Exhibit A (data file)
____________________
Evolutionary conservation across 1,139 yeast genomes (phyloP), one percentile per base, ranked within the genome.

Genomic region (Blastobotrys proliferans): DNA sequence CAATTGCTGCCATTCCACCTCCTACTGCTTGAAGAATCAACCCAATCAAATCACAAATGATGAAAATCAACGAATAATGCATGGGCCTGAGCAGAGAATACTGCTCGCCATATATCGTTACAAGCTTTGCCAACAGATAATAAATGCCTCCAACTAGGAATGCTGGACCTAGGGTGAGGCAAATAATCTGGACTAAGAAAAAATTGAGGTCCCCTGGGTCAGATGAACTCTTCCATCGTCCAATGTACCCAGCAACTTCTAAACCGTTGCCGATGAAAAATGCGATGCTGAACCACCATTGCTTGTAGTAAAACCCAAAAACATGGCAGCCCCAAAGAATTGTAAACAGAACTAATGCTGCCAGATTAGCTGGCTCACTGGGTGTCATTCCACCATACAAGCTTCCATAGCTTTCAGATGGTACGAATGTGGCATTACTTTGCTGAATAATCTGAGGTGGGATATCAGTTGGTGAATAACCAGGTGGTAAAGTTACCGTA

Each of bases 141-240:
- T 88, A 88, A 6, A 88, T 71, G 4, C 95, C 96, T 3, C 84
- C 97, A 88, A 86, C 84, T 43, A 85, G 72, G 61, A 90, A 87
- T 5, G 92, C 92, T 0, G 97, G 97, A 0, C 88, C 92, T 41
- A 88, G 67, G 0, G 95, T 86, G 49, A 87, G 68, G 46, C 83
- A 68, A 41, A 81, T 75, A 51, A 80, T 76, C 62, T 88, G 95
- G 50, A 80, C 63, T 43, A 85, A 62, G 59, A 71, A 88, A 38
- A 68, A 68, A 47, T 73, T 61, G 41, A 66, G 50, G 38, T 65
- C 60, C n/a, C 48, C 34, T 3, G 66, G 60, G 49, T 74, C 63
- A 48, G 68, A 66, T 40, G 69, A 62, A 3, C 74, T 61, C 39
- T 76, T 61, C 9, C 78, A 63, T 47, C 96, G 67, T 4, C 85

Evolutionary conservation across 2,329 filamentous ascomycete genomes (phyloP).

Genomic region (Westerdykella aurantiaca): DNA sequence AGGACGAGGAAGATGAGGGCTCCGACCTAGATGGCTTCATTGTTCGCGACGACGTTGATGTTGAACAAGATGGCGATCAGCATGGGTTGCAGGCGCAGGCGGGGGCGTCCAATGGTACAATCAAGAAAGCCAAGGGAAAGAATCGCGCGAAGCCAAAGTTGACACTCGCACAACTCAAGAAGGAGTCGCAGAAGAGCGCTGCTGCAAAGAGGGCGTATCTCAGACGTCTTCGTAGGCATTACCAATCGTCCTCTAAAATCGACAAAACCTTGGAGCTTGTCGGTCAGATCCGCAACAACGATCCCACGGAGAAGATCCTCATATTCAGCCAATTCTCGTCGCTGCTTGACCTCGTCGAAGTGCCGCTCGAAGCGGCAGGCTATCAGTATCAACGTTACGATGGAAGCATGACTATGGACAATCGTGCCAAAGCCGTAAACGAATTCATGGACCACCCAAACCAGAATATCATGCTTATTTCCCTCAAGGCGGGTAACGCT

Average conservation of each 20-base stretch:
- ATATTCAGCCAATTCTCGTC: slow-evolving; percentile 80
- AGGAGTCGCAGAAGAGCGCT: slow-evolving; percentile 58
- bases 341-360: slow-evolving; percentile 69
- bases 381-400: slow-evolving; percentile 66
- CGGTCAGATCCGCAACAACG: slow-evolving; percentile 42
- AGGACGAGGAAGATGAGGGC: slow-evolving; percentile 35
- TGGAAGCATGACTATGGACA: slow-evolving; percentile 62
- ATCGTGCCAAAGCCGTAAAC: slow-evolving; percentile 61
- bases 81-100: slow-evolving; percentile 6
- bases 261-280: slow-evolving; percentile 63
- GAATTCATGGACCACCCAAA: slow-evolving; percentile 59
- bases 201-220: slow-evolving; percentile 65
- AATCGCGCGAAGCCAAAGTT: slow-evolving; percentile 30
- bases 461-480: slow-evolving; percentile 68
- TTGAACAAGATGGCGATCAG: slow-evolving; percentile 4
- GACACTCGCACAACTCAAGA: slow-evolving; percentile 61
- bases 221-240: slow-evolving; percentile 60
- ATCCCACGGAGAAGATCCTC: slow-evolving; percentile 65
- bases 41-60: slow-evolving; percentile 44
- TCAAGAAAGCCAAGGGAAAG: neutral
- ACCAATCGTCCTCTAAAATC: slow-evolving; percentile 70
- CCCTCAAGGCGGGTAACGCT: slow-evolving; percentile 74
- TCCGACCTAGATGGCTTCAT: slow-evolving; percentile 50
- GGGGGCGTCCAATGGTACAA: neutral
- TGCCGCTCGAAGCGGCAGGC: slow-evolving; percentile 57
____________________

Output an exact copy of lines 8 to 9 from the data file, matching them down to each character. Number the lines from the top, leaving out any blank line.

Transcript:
- A 68, A 41, A 81, T 75, A 51, A 80, T 76, C 62, T 88, G 95
- G 50, A 80, C 63, T 43, A 85, A 62, G 59, A 71, A 88, A 38